Browsing through old dictionaries, particularly dictionaries of slang, can often give you wonderful pictures of how things used to be, and what we are missing these days. I was flicking through Farmer and Henley's Dictionary of Slang yesterday, which was written at the end of the 19th century, and noticed heel-taps, defined as "a dance peculiar to London dustmen". Well, things certainly have changed. The last thing I could imagine my binmen aka dustmen doing these days is dancing.
Dustmen were once very jolly souls, and featured in many songs, plays, books and paintings. Dickens' Our Mutual Friend is about a dustman, and as recently as 1960 Lonnie Donegan's My Old Man's a Dustman was Number One in the charts. There's even a book devoted to the cultural history of dustmen - and from the snippets I've read, it looks fascinating; it's called Dusty Bob, and it's by Brian Maidment, who is a professor of English. Dusty Bob was a stereotype of Victorian times. He appeared as a minor character in a play by William Moncrieff entitled Tom and Jerry, and based on a novel entitled Life in London by Pierce Egan, and seems to have captured the public imagination. This is a print from the Victoria and Albert Museum collection, which shows him with his dancing partner African Sal. So, dustmen clearly did dance in those days.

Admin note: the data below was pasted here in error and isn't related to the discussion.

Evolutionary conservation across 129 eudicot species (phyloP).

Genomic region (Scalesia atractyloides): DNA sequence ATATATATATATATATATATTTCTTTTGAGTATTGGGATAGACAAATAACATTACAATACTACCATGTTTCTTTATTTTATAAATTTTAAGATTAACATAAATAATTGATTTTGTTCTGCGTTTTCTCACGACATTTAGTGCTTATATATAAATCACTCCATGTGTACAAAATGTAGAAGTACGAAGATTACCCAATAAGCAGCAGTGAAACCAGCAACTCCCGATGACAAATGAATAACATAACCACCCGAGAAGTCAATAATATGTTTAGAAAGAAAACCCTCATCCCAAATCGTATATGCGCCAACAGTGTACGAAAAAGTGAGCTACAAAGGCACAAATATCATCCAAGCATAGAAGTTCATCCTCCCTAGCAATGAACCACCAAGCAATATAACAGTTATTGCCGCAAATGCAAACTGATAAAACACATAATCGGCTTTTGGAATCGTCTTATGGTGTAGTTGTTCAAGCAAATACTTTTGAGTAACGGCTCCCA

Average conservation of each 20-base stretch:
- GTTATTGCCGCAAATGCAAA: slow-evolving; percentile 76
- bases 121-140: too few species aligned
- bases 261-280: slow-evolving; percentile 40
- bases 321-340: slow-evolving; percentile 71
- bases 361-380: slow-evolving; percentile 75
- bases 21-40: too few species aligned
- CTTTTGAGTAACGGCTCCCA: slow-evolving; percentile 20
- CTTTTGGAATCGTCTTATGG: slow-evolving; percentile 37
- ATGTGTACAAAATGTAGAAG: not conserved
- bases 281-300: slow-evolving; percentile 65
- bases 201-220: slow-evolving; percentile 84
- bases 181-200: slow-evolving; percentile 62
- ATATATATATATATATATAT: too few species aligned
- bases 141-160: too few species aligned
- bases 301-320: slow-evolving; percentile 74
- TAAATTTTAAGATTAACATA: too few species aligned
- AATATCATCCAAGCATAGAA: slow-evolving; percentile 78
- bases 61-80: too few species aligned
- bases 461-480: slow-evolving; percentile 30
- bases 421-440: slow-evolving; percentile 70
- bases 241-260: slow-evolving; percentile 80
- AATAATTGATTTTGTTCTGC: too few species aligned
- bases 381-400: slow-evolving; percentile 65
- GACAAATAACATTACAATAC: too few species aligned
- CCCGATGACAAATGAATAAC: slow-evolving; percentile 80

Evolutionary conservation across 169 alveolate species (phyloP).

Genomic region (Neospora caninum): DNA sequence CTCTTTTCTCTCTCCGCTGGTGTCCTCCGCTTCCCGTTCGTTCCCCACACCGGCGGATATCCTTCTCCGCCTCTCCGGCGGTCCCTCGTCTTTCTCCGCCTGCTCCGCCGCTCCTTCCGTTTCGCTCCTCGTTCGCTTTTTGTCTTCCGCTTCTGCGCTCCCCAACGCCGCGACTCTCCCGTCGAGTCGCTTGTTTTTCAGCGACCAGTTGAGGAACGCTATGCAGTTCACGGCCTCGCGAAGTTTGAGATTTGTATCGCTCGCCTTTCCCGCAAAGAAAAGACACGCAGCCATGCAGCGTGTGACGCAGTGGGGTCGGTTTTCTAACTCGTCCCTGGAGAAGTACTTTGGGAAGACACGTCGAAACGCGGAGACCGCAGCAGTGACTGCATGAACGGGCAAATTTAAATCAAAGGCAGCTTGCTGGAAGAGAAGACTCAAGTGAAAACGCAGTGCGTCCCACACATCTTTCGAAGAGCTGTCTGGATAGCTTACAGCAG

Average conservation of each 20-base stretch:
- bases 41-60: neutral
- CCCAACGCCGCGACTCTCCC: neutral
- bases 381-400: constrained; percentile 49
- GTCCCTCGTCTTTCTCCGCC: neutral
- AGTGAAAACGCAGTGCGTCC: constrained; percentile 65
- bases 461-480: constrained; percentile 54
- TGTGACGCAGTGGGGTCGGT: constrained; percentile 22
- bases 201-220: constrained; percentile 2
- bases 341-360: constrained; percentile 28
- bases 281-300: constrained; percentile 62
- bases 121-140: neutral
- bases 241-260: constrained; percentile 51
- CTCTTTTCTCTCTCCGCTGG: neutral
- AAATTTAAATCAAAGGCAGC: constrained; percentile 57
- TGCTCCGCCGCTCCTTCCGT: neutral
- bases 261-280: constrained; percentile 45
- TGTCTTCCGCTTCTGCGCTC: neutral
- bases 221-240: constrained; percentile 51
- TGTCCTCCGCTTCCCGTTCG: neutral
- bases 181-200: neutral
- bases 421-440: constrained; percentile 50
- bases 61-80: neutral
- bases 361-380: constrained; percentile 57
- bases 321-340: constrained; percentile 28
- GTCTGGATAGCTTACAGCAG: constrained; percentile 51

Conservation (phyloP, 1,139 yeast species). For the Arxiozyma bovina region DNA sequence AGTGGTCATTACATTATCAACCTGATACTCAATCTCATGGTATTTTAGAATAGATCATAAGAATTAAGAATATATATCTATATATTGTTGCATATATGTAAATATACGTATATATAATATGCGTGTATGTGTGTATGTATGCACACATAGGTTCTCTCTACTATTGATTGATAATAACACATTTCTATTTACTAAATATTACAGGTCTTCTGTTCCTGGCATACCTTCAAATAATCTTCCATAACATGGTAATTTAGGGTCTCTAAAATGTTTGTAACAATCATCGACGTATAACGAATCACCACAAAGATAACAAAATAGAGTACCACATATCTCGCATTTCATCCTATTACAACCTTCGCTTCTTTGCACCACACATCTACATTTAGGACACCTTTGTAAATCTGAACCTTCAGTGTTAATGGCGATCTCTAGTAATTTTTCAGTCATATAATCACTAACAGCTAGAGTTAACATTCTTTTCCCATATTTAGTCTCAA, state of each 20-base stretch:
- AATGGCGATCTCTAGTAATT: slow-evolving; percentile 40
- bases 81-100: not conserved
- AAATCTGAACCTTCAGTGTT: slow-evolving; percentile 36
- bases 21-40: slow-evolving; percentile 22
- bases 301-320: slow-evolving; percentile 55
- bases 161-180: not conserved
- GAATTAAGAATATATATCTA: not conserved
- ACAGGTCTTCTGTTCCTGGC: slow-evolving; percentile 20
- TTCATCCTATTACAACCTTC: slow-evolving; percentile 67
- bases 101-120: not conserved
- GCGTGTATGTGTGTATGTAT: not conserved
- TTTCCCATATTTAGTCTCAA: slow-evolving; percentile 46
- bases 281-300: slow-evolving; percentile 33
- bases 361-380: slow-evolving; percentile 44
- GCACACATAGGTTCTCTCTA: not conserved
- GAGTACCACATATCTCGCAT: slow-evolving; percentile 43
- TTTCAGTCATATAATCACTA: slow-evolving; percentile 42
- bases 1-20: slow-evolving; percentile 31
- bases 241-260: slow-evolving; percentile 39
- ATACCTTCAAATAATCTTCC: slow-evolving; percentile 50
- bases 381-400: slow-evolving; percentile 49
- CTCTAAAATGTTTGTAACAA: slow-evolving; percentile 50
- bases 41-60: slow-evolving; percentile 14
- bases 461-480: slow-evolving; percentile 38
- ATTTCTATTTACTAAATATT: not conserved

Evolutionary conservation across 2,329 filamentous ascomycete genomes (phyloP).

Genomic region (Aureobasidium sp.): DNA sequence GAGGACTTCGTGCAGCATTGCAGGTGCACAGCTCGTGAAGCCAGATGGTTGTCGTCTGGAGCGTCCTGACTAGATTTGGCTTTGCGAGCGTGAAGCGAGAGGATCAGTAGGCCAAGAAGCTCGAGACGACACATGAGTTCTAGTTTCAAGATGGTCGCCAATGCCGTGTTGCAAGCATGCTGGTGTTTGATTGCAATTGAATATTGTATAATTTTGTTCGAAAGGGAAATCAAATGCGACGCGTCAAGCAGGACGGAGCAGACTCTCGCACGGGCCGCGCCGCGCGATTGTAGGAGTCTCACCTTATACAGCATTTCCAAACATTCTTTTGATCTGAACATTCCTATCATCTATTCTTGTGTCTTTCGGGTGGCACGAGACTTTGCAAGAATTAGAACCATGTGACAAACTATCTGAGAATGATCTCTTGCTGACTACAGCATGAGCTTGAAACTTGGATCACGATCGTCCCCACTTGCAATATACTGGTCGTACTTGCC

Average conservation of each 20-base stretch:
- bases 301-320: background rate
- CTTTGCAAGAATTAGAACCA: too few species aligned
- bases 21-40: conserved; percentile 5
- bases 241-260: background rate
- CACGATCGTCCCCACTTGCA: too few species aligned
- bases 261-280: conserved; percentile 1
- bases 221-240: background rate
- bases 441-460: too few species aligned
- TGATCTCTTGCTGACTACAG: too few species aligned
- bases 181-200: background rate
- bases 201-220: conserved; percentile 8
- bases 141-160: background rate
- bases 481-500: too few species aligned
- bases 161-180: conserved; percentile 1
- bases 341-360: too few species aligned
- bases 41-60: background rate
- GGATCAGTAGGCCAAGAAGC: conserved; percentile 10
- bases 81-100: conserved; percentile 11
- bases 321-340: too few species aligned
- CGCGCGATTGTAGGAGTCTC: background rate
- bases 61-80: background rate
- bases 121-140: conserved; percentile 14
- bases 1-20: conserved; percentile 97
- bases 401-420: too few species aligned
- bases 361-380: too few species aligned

The more common meaning of heel-tap in the singular (not that it's that common either these days, although I know it from crosswords) is the dregs left at the bottom of a glass after drinking. The original meaning of heel-tap is one of the layers of leather that goes to make the heel of a shoe, and I suppose that the dregs at the bottom of the glass look like a dark strip of leather, which is where that meaning came from. Bumpers all round and no heel-taps was once a sort of drinking toast, or exhortation to drink to the bottom of the glass (a bumper was a glass filled to the brim).